Things didn’t go more smoothly on 1992’s Alien 3. Giger was hired by both original director Vincent Ward and his replacement, David Fincher, to concoct new variations of the alien. His updated designs gave the beast a more feral quality (since it’s birthed from the carcass of an animal) and protruding claws from between its fingers, à la Wolverine.

Alas, after initially collaborating with Fincher, the production soon hired Tom Woodruff Jr. and Alec Gillis to head up the creature effects department, and as Giger later opined, “When I’d heard that Woodruff and Gillis have their own version of the Alien, I began to think that they didn’t appreciate mine and that they probably had already sold Fincher on their ideas. But it just seemed my role in the movies never got to the right people. … In the end, they kept some of my ideas, but what is shown in the film is very much changed from my first design.”

At least those involved with Alien 3 spoke to Giger; for Jean-Pierre Jeunet’s 1997 Alien: Resurrection, Giger wasn’t even credited, leading him to write an angry letter to Fox that read, in part: “What would it look like without my Alien life-forms? In all likelihood, all the sequels to ALIEN would not even exist!”

Unsurprisingly, when Scott returned to the franchise in 2012 with Prometheus, the director made sure to bring Giger into the fold, telling Filmophilia (via Slashfilm), “I showed him what we were doing, showed him the story, and he liked it a lot. So he’s doing a little bit of work for me. He’s been doing some murals, big murals, which we’ll see in almost one of the first chambers we encounter when we land where we’re gonna go.”

Scott’s team also went out of their way to pay proper respect to the artist. While the prequel technically took place before Alien (and thus required slightly more primitive variations of its style), creature designer Carlos Huante told io9 that he formulated “a design aesthetic [that] I felt would complement the beautiful Giger style that saturated the first film.” And concept artist Stephen Messing admitted that, as an Easter egg, they even included an “altar” in the “Head Room” that specifically pays homage to his work:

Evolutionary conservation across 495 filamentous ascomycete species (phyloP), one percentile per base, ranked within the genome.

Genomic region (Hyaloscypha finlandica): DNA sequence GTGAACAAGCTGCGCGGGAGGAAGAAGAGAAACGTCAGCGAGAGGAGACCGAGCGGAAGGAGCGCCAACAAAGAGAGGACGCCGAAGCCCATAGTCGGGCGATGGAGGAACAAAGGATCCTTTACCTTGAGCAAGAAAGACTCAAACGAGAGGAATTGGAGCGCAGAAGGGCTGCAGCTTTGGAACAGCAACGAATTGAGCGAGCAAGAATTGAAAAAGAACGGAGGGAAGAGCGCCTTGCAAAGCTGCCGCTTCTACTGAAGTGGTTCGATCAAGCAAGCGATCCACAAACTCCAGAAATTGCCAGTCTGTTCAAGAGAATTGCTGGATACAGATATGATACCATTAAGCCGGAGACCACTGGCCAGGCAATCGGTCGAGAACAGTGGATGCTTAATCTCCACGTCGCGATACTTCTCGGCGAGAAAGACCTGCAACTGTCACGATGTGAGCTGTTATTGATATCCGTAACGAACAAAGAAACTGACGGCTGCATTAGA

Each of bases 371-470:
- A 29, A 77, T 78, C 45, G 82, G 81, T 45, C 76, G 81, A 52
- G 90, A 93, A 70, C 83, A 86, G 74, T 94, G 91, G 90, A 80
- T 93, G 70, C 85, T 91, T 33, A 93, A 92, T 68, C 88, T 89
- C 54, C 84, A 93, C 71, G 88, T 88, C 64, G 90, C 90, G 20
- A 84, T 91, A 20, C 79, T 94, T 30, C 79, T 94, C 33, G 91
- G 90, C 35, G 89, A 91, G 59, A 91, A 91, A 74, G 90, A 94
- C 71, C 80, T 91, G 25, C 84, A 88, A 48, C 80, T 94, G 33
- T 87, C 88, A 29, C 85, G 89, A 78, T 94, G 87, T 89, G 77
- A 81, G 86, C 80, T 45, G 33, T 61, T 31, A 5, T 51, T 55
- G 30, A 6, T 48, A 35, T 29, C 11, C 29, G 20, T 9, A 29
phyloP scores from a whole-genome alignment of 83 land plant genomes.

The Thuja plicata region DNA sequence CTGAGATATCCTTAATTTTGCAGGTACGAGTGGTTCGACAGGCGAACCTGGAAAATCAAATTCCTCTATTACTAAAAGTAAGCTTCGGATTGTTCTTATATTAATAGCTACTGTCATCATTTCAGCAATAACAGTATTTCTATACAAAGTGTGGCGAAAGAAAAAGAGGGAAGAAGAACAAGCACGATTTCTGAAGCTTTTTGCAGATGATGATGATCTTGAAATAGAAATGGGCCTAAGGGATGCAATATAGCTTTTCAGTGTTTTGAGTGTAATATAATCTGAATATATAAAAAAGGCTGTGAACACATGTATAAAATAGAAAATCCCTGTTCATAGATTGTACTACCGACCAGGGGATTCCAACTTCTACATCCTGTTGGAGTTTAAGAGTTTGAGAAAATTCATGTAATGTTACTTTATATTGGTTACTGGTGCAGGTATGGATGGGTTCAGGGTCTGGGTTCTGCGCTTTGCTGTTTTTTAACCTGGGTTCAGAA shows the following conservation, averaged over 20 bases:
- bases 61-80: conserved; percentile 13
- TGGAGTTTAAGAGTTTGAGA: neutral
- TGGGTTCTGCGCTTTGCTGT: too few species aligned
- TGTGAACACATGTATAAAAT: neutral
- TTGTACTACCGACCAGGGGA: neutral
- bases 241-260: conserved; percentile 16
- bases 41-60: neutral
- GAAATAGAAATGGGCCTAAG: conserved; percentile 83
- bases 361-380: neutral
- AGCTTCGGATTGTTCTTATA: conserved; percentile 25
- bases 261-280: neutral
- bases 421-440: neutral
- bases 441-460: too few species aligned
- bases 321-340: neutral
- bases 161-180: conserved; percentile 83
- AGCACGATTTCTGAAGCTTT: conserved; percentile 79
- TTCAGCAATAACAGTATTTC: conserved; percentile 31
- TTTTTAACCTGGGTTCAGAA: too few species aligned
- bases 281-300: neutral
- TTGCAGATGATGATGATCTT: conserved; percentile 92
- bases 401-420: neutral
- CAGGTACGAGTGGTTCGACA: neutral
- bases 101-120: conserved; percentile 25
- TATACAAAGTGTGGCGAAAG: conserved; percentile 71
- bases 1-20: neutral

“Another set that I worked on was known as the Head Room. This was a ceremonial room that contained hundreds of ampules beneath a giant sculpture of an Engineer’s head … I also sculpted an altar area for this set that paid homage to Giger — it is a relief sculpture hanging from the wall and has the impression of an alien form with flowing structures surrounding it. There are a lot of Easter eggs in this sculpture — including several hidden Giger motifs that were not used in the original film.”

Giger’s designs would continue to be used in 2004’s AVP: Alien vs. Predator and its 2007 sequel, Aliens vs. Predator: Requiem. The artist died in May 2014 at the age of 74, but his influence is everywhere in the franchise’s latest installment. The artist who conceived some of the most gorgeously nightmarish images to ever grace the big screen, Giger remains one of cinema’s most unique visionaries, and the man who — arguably more than anyone else — is responsible for the monstrous power of the Alien series.